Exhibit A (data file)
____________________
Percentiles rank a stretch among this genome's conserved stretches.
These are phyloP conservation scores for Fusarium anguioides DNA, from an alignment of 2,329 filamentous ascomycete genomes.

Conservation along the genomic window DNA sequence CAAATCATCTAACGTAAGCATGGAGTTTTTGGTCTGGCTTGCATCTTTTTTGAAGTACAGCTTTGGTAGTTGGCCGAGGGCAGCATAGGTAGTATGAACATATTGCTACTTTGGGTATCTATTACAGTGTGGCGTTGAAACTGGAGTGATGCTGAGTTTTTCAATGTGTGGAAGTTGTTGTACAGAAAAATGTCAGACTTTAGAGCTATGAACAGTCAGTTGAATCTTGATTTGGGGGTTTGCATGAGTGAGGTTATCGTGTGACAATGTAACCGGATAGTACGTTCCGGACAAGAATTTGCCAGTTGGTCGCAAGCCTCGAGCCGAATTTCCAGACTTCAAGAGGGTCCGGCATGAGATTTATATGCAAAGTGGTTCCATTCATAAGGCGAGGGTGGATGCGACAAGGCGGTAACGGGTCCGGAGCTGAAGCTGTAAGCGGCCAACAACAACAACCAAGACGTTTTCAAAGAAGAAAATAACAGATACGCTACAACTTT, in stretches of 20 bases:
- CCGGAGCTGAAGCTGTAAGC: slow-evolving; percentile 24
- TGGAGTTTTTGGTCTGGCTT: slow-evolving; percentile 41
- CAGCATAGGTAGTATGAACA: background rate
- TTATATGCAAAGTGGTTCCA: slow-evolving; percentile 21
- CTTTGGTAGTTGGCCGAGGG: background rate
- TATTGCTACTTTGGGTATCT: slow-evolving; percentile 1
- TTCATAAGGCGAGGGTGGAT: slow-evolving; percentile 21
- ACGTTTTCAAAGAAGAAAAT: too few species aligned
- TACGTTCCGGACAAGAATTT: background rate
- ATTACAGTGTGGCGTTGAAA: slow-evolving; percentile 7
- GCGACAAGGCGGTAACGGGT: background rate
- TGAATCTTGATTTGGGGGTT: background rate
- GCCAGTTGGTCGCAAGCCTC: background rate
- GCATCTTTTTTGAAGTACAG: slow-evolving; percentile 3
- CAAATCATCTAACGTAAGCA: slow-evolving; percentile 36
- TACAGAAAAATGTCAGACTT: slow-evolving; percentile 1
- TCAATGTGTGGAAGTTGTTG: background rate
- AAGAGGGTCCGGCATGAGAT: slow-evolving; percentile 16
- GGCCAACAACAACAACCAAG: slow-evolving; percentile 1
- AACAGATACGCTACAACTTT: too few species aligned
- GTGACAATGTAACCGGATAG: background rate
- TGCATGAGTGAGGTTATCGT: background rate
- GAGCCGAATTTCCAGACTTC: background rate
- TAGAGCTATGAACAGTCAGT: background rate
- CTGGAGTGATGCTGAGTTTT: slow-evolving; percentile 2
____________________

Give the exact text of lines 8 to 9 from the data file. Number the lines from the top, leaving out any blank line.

- CTTTGGTAGTTGGCCGAGGG: background rate
- TATTGCTACTTTGGGTATCT: slow-evolving; percentile 1